Our home in Ramat Beit Shemesh is finally complete, and we are fully at home in Israel.
Our household goods from Atlanta arrived in October. Our favorite pictures are now staring at us from the walls. Our favorite books are perched on our shelves, and all our Atlanta clothes are in our closets.
We are no longer living a divided life now that our possessions are all in one place. Every day in our prayers we ask to return to Zion. We have now fully returned.
Since early September we have studied Hebrew in an ulpan at the community center. The government provides five months of free ulpan to new olim (immigrants). We have been in class five hours a day, five days a week, for five months. It has been grueling work with daily homework and weekly tests. We had only Fridays and Saturdays off.
We knew some Hebrew when we arrived, so we were put in the Bet, or intermediate, class. We recently took our final oral and written exams, which are standardized nationwide, and thankfully passed.
However, for us it doesn’t matter because we are retired. Most of the students in the class are young with small children, and they need to obtain their language proficiency certificates to get jobs. Of course, there are many jobs in Israel where one does not need Hebrew, such as in the computer field, but comprehension is important for everyday life.
We plan to continue in some type of formal Hebrew language education, but not at the five-days-a-week, five-hours-a-day grind.
Looking back, our ulpan experience was enormously beneficial and aided our social absorption into Israel. The class became a family of sorts, offering camaraderie and mutual support.
We are enamored with the dedication of the teachers and staff of the ulpan program here in Beit Shemesh. They truly cared about each student and worked hard to help us through the language proficiency process.
A few months ago, we traveled from Israel to China to visit an Israeli friend who is temporarily working there. We traveled on our Israeli documents for the first time, never needing our American passports, which we brought as backups.
We were Israelis visiting China. We flew with El Al directly to Beijing. The flight attendant spoke to us in Hebrew — and, better, we responded in Hebrew.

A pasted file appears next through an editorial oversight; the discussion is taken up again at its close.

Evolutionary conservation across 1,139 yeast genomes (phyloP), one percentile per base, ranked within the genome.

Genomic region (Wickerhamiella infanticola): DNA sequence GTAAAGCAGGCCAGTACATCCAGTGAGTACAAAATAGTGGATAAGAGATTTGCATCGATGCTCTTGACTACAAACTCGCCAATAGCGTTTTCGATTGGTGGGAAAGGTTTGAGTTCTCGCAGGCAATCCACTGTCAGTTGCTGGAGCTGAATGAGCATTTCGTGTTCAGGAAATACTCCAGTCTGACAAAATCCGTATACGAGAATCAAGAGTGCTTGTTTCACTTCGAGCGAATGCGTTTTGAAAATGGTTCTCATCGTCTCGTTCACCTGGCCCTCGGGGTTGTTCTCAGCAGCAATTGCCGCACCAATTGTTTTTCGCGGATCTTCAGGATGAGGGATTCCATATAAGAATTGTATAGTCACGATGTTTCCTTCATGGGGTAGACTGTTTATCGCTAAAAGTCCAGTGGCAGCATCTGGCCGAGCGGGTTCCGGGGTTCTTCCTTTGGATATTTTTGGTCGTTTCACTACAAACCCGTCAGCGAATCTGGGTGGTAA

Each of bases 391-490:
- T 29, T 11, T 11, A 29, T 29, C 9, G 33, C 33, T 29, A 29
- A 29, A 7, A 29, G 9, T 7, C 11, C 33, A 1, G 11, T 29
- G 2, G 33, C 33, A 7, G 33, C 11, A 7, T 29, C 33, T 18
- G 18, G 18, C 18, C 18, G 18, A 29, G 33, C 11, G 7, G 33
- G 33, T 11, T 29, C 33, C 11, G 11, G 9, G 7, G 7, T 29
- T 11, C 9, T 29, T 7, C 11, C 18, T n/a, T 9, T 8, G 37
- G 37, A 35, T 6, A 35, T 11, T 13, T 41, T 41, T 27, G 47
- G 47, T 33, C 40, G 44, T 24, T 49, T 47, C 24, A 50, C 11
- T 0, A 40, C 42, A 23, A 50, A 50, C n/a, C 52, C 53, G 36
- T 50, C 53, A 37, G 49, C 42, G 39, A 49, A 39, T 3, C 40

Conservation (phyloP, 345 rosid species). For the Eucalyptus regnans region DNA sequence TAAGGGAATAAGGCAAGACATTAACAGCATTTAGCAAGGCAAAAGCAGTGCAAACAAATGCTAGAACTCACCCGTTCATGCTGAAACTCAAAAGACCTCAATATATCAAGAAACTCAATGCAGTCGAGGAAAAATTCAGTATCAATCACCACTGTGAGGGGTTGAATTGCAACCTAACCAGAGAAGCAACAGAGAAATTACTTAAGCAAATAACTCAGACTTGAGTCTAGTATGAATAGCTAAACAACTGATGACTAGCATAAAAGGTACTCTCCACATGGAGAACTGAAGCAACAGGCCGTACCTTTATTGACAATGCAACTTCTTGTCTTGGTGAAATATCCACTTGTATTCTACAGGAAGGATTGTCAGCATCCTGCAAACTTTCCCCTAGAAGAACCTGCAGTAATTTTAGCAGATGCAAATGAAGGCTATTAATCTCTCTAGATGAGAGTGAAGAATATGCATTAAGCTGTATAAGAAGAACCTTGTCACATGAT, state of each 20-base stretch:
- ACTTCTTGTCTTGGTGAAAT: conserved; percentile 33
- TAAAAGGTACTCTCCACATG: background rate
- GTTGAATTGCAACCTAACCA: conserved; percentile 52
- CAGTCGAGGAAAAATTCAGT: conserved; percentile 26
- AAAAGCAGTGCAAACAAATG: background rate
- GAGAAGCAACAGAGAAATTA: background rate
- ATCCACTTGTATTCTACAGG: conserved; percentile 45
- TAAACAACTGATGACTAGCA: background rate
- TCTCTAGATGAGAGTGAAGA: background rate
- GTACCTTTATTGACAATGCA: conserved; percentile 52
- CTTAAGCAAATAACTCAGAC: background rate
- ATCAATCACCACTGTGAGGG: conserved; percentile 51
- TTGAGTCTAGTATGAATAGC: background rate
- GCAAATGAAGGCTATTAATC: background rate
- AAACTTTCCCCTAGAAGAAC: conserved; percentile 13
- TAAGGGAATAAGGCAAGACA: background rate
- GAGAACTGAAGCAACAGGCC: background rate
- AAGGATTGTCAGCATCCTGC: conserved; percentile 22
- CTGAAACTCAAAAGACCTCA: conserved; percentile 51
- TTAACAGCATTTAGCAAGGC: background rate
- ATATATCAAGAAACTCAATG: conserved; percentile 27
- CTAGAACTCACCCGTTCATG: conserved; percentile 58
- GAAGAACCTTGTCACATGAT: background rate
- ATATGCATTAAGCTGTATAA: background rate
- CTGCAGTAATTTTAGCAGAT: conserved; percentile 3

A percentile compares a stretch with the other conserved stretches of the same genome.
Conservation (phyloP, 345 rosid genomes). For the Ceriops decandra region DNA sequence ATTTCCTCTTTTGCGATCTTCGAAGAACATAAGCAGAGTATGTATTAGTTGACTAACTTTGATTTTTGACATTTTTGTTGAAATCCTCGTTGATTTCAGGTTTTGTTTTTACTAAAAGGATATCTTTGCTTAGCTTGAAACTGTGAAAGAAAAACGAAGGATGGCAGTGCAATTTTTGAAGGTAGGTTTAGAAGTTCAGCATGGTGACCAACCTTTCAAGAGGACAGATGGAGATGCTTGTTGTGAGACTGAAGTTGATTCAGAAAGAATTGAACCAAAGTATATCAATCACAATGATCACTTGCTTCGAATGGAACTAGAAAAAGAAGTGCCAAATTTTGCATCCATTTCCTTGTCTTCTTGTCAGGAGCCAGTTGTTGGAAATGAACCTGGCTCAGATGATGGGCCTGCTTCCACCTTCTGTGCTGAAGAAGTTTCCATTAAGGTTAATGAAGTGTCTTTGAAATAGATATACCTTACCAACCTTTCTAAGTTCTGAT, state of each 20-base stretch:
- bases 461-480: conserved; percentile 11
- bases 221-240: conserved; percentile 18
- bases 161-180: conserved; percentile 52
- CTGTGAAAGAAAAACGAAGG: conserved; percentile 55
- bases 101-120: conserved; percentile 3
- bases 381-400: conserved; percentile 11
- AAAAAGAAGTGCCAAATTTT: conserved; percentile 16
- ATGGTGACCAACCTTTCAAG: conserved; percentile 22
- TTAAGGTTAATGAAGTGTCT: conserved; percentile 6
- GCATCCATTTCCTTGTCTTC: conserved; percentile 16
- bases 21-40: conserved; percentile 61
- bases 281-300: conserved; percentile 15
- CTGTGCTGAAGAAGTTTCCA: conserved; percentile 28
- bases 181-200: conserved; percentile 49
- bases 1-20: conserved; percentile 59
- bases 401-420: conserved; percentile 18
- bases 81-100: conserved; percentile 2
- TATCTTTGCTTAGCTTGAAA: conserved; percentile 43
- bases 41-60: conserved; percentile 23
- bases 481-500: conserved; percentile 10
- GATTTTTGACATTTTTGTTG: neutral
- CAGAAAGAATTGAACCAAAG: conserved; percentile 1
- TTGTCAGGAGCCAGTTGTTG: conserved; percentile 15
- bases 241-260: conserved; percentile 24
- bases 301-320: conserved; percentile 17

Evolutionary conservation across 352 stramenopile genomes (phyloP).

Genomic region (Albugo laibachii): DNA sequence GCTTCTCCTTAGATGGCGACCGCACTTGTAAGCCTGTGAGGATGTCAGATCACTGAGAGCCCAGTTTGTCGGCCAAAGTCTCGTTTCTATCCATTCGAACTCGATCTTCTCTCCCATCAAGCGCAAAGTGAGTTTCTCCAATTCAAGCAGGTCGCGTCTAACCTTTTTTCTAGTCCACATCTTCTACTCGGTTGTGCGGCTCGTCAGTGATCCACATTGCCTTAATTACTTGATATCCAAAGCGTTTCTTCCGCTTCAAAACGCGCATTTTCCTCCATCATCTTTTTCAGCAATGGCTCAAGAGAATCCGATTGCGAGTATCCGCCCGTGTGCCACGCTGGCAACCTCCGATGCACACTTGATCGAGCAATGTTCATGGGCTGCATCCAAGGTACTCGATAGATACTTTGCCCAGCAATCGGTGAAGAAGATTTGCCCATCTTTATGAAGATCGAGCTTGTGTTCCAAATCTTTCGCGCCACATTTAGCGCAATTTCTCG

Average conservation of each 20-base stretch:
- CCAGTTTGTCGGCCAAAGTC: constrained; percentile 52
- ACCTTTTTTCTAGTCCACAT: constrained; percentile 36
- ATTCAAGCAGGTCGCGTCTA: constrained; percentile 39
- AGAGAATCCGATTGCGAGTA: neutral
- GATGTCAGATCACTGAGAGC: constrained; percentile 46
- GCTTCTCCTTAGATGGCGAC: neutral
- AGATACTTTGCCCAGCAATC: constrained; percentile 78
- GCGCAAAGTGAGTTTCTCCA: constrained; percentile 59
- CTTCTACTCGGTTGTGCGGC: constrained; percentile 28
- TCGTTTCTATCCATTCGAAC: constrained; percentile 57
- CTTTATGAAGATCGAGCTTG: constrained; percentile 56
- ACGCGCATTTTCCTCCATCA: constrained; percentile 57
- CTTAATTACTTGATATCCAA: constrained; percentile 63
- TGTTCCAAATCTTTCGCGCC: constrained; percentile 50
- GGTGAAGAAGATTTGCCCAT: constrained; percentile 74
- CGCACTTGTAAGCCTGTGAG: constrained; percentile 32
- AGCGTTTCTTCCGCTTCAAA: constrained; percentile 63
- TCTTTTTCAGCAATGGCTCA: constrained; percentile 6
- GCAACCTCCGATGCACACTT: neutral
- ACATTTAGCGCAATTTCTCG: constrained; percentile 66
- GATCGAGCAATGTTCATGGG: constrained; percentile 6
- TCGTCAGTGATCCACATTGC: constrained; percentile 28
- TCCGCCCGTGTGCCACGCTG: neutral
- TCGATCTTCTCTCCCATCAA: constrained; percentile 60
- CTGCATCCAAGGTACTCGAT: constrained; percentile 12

During the Chanukah break we spent four days in Eilat with Rabbi Berel Wein’s Destiny Foundation. Rabbis Wein and Zev Leff provided lectures each day, and we participated in daily trips in the area.
There is biblical history everywhere in Israel, and Eilat is no exception: We learned that the mountains east of Eilat are the mountains of Midian, and the mountains just north of them are Edom.
When Moshe was shepherding the flocks of Jethro, he was likely near Eilat. Thus, our guide believes that the mountain to the west of Eilat may be Mount Sinai because Moshe did not go far to see the burning bush, which was at the base of Mount Horev (Mount Sinai).
The mountains in the area are made of sandstone (beige), a red stone (Edom) or a volcanic black rock. The mountain that may be Sinai is black volcanic rock.
Deuteronomy says the Jewish people circled Edom by way of Eilat. Our guide brought us to the wadi area that he believes is the only passable route the Israelites could have taken to Edom.
We also visited the Israeli security fence along the border with Egypt. It stretches for 300 kilometers (about 185 miles) along the entire border from Eilat to Gaza. It is high tech with sensors to indicate immediately if anyone tries to breach the barrier.
It is the modern “Great Wall of China.”
We drove to Eilat, and on the way, near Dimona, Mort received a traffic ticket for what the police officer said was reckless driving.
Truth be told, passing a bus in a passing zone on a two-lane road with a dotted line and significant passing distance is not reckless — unless the car approaching in the opposite direction happens to be a speeding police car. What luck!
In an “only in Israel” moment, the policeman invited Mort into his patrol car, offered him a seat next to him and carefully described in a pictorial representation what he did wrong.
Then the officer asked a series of questions. “How long have you been driving in Israel?” — a clear recognition Mort is a greener. “What do you do for a living?” “What did you do in America?”
When he learned that Mort was a research chemist, he pointed with pride to the Dimona nuclear reactor in the distance. What a nice guy!
In our second “only in Israel” moment, when we paid the ticket at the post office, our local, friendly postman smiled and said, “Now you are an Israeli.”
Speaking of “only in Israel” moments, where else can one be busy shopping at a modern, chain supermarket and be asked by a stranger to participate in a Mincha minyan? What’s more, a synagogue was conveniently located adjacent to the dairy section.
It is hard to believe that in a short time we will be celebrating our first aliyah anniversary. We hope to report back to you later this year with news about life after ulpan and new developments in this dynamic country.
Mort and Edie Barr lived in Atlanta from 2006 until they made aliyah March 30, 2016. Mort retired as director of technology at Colgate Palmolive and was the executive director of Congregation Beth Jacob. He is the founder and former CEO of Jewish Interest Free Loan of Atlanta. Edie retired from a career as an activities director in assisted living and volunteered at NORC, Berman Commons and the Carlton. She is a former president of the Mount Scopus Group of Hadassah Greater Atlanta. This is the fourth article in an occasional series about their Israel experiences as new immigrants.